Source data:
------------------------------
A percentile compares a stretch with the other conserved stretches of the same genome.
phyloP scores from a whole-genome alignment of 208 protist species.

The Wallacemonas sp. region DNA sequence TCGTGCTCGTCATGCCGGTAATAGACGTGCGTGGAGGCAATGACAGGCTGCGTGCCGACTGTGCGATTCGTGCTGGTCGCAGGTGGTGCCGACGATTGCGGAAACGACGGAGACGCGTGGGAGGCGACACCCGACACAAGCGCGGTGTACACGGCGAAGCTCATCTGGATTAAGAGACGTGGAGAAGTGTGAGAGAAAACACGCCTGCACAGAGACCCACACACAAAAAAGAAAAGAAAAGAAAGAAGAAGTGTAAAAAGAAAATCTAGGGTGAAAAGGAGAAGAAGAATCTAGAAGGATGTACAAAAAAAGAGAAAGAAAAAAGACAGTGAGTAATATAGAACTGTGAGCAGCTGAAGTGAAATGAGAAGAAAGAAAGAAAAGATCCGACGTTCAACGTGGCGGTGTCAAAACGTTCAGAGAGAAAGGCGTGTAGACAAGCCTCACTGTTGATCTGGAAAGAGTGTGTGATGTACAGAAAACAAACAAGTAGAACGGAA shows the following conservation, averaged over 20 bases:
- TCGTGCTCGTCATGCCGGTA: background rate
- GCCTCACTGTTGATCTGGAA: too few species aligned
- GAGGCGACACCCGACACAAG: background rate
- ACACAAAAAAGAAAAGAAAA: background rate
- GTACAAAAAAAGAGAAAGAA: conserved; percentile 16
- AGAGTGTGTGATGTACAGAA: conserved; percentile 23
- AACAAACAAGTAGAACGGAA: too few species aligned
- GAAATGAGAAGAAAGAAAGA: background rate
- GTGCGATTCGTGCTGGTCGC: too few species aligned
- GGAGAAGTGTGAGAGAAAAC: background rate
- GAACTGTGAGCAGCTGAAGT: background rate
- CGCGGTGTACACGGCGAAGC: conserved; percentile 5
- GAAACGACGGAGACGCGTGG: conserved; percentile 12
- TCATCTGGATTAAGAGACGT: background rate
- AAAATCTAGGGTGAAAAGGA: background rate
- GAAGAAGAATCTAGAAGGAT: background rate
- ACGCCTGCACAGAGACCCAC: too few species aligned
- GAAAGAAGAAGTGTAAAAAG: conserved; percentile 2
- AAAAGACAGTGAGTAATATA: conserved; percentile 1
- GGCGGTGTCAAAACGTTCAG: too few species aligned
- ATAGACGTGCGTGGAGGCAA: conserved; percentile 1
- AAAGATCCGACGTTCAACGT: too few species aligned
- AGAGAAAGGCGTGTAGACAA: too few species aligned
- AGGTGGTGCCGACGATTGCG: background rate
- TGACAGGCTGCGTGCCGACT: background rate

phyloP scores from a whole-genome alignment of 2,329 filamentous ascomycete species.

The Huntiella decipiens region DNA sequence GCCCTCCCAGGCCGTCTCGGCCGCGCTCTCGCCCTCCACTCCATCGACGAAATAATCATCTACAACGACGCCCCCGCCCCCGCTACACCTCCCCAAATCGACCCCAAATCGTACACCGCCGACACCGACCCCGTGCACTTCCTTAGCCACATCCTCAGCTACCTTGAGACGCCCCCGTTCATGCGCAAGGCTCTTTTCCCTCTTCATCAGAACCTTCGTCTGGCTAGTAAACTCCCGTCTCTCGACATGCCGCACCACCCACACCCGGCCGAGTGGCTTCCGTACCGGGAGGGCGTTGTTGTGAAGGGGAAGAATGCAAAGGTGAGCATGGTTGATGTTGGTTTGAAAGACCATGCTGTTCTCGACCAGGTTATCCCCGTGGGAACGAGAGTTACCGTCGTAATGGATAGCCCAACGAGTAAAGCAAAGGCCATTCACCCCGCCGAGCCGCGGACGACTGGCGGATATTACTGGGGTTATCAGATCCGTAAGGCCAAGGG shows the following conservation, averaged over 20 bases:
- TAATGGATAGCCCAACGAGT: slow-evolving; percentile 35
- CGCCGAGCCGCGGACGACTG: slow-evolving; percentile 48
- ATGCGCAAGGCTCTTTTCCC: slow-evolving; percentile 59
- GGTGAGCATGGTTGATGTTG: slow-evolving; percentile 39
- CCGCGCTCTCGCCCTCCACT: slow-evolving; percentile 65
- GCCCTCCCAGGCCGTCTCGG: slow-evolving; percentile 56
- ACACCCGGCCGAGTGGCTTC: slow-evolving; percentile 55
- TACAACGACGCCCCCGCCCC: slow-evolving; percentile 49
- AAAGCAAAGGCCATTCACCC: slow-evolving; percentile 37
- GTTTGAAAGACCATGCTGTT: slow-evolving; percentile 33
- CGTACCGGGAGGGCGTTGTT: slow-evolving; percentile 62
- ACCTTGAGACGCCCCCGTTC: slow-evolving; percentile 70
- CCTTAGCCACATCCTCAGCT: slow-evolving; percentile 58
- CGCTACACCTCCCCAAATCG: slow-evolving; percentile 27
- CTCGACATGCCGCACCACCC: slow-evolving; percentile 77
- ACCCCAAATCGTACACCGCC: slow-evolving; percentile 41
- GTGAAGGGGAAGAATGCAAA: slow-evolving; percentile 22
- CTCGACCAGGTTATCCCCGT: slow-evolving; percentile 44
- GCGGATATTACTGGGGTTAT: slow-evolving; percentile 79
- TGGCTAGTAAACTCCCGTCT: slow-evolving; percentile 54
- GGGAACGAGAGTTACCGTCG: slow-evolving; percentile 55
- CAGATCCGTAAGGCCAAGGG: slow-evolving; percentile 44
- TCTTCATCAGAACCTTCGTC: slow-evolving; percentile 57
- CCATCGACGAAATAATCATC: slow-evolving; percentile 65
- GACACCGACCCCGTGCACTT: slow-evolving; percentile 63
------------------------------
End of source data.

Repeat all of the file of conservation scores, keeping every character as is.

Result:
A percentile compares a stretch with the other conserved stretches of the same genome.
phyloP scores from a whole-genome alignment of 208 protist species.

The Wallacemonas sp. region DNA sequence TCGTGCTCGTCATGCCGGTAATAGACGTGCGTGGAGGCAATGACAGGCTGCGTGCCGACTGTGCGATTCGTGCTGGTCGCAGGTGGTGCCGACGATTGCGGAAACGACGGAGACGCGTGGGAGGCGACACCCGACACAAGCGCGGTGTACACGGCGAAGCTCATCTGGATTAAGAGACGTGGAGAAGTGTGAGAGAAAACACGCCTGCACAGAGACCCACACACAAAAAAGAAAAGAAAAGAAAGAAGAAGTGTAAAAAGAAAATCTAGGGTGAAAAGGAGAAGAAGAATCTAGAAGGATGTACAAAAAAAGAGAAAGAAAAAAGACAGTGAGTAATATAGAACTGTGAGCAGCTGAAGTGAAATGAGAAGAAAGAAAGAAAAGATCCGACGTTCAACGTGGCGGTGTCAAAACGTTCAGAGAGAAAGGCGTGTAGACAAGCCTCACTGTTGATCTGGAAAGAGTGTGTGATGTACAGAAAACAAACAAGTAGAACGGAA shows the following conservation, averaged over 20 bases:
- TCGTGCTCGTCATGCCGGTA: background rate
- GCCTCACTGTTGATCTGGAA: too few species aligned
- GAGGCGACACCCGACACAAG: background rate
- ACACAAAAAAGAAAAGAAAA: background rate
- GTACAAAAAAAGAGAAAGAA: conserved; percentile 16
- AGAGTGTGTGATGTACAGAA: conserved; percentile 23
- AACAAACAAGTAGAACGGAA: too few species aligned
- GAAATGAGAAGAAAGAAAGA: background rate
- GTGCGATTCGTGCTGGTCGC: too few species aligned
- GGAGAAGTGTGAGAGAAAAC: background rate
- GAACTGTGAGCAGCTGAAGT: background rate
- CGCGGTGTACACGGCGAAGC: conserved; percentile 5
- GAAACGACGGAGACGCGTGG: conserved; percentile 12
- TCATCTGGATTAAGAGACGT: background rate
- AAAATCTAGGGTGAAAAGGA: background rate
- GAAGAAGAATCTAGAAGGAT: background rate
- ACGCCTGCACAGAGACCCAC: too few species aligned
- GAAAGAAGAAGTGTAAAAAG: conserved; percentile 2
- AAAAGACAGTGAGTAATATA: conserved; percentile 1
- GGCGGTGTCAAAACGTTCAG: too few species aligned
- ATAGACGTGCGTGGAGGCAA: conserved; percentile 1
- AAAGATCCGACGTTCAACGT: too few species aligned
- AGAGAAAGGCGTGTAGACAA: too few species aligned
- AGGTGGTGCCGACGATTGCG: background rate
- TGACAGGCTGCGTGCCGACT: background rate

phyloP scores from a whole-genome alignment of 2,329 filamentous ascomycete species.

The Huntiella decipiens region DNA sequence GCCCTCCCAGGCCGTCTCGGCCGCGCTCTCGCCCTCCACTCCATCGACGAAATAATCATCTACAACGACGCCCCCGCCCCCGCTACACCTCCCCAAATCGACCCCAAATCGTACACCGCCGACACCGACCCCGTGCACTTCCTTAGCCACATCCTCAGCTACCTTGAGACGCCCCCGTTCATGCGCAAGGCTCTTTTCCCTCTTCATCAGAACCTTCGTCTGGCTAGTAAACTCCCGTCTCTCGACATGCCGCACCACCCACACCCGGCCGAGTGGCTTCCGTACCGGGAGGGCGTTGTTGTGAAGGGGAAGAATGCAAAGGTGAGCATGGTTGATGTTGGTTTGAAAGACCATGCTGTTCTCGACCAGGTTATCCCCGTGGGAACGAGAGTTACCGTCGTAATGGATAGCCCAACGAGTAAAGCAAAGGCCATTCACCCCGCCGAGCCGCGGACGACTGGCGGATATTACTGGGGTTATCAGATCCGTAAGGCCAAGGG shows the following conservation, averaged over 20 bases:
- TAATGGATAGCCCAACGAGT: slow-evolving; percentile 35
- CGCCGAGCCGCGGACGACTG: slow-evolving; percentile 48
- ATGCGCAAGGCTCTTTTCCC: slow-evolving; percentile 59
- GGTGAGCATGGTTGATGTTG: slow-evolving; percentile 39
- CCGCGCTCTCGCCCTCCACT: slow-evolving; percentile 65
- GCCCTCCCAGGCCGTCTCGG: slow-evolving; percentile 56
- ACACCCGGCCGAGTGGCTTC: slow-evolving; percentile 55
- TACAACGACGCCCCCGCCCC: slow-evolving; percentile 49
- AAAGCAAAGGCCATTCACCC: slow-evolving; percentile 37
- GTTTGAAAGACCATGCTGTT: slow-evolving; percentile 33
- CGTACCGGGAGGGCGTTGTT: slow-evolving; percentile 62
- ACCTTGAGACGCCCCCGTTC: slow-evolving; percentile 70
- CCTTAGCCACATCCTCAGCT: slow-evolving; percentile 58
- CGCTACACCTCCCCAAATCG: slow-evolving; percentile 27
- CTCGACATGCCGCACCACCC: slow-evolving; percentile 77
- ACCCCAAATCGTACACCGCC: slow-evolving; percentile 41
- GTGAAGGGGAAGAATGCAAA: slow-evolving; percentile 22
- CTCGACCAGGTTATCCCCGT: slow-evolving; percentile 44
- GCGGATATTACTGGGGTTAT: slow-evolving; percentile 79
- TGGCTAGTAAACTCCCGTCT: slow-evolving; percentile 54
- GGGAACGAGAGTTACCGTCG: slow-evolving; percentile 55
- CAGATCCGTAAGGCCAAGGG: slow-evolving; percentile 44
- TCTTCATCAGAACCTTCGTC: slow-evolving; percentile 57
- CCATCGACGAAATAATCATC: slow-evolving; percentile 65
- GACACCGACCCCGTGCACTT: slow-evolving; percentile 63